TS: Now you get to play an insane person who literally has a split personality. Where do you find the emotions to bring to that role?

RE: Well, we all do have good and evil inside us, but most of us suppress any evil inclinations we have. So I just try to reach that dark side inside and bring it to the role. Itís a little scary sometimes when you have to tap into that every night.

TS: Does it ever effect you afterwards?

RE: Sometimes it sticks around, but once I see my family and look at my boys and realize what miracles they are, any hint of evil disappears and I just feel blessed.

TS: What about the pressure on you when you took over? That must have been unbearable.

RE: Not unbearable but it was hard. There had been a lot of animosity among the fans about who did the role better while Bob was still here, which I thought was not really fair to either of us. Still, when he left, there was one camp hoping I would succeed and others who wanted me to fall flat. But one of the things I wanted to do was embrace those who loved Bob in the role and I think, to a large degree, I have done that.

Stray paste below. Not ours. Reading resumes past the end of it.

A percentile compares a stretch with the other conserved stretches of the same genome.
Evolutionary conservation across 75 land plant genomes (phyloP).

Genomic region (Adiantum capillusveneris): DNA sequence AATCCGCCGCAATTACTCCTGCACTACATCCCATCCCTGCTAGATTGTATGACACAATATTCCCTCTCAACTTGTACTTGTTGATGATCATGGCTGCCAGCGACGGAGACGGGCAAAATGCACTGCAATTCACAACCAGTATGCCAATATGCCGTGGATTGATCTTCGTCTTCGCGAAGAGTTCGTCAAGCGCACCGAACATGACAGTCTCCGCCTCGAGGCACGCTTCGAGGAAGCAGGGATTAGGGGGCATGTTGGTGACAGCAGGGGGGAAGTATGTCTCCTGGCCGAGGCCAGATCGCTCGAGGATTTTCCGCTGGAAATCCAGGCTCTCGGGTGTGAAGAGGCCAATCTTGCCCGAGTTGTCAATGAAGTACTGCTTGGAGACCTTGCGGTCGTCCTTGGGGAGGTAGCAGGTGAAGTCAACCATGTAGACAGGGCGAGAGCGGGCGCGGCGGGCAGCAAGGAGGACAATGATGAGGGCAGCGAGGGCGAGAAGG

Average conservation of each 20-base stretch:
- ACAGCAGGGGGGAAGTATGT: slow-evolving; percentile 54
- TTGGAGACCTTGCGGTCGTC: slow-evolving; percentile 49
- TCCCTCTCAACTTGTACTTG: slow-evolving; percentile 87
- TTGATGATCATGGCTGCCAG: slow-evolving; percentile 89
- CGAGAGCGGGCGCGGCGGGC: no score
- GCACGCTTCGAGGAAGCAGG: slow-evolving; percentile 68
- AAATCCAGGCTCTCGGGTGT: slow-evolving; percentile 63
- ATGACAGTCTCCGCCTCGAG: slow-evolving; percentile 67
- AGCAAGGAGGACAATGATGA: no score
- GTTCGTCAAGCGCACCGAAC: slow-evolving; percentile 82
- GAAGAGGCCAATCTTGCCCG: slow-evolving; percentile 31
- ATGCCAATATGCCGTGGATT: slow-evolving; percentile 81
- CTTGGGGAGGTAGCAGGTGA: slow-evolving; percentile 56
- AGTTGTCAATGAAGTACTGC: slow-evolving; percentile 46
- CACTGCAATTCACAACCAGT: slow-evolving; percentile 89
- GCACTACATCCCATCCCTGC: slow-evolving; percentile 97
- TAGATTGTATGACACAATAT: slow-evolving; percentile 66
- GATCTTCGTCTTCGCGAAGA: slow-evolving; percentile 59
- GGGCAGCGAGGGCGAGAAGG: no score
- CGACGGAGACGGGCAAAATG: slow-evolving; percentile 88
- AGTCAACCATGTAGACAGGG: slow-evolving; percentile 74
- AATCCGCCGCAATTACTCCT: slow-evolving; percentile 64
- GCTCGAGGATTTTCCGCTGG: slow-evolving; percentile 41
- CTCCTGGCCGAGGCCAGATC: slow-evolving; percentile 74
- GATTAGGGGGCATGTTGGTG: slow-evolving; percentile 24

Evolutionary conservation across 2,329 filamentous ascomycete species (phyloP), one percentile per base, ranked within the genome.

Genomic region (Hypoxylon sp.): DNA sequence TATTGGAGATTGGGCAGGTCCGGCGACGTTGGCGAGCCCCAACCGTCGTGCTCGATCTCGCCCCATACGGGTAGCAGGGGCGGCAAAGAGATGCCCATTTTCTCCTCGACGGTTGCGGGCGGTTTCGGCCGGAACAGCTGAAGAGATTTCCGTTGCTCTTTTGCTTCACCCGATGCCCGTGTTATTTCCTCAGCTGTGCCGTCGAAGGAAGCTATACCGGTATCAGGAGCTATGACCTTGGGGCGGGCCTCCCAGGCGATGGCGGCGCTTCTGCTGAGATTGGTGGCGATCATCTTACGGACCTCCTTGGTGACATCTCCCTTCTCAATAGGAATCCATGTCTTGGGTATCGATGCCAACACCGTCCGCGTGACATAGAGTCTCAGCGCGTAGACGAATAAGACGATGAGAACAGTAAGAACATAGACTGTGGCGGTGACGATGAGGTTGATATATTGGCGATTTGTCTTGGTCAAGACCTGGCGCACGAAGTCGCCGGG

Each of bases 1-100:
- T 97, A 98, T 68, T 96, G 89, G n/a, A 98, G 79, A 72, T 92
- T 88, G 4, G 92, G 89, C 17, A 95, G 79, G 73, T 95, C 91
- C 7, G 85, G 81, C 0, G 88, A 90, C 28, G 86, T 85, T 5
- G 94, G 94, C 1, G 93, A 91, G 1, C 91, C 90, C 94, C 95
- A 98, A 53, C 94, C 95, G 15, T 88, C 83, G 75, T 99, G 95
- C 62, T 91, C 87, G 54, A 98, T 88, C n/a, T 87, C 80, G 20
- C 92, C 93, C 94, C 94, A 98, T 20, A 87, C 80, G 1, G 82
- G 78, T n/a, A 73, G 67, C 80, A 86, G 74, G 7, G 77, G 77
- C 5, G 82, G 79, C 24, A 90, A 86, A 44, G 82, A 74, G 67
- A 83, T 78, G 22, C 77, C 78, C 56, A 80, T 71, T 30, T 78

TS: Sometimes changes in a show are hardest on the fans donít you think?

RE: I agree. Look at all the hoopla surrounding The Scarlet Pimpernel and the changes there. Many shows could not have survived the loss of stars of the magnitude of Terrence Mann and Christine Andreas but they did. Part of that was the power of Doug Sills in the lead (Percy) and the rest was the strength of the ensemble cast. At our show, we had some of the same challenges but at least we did not have a major rewrite to handle the way Doug did.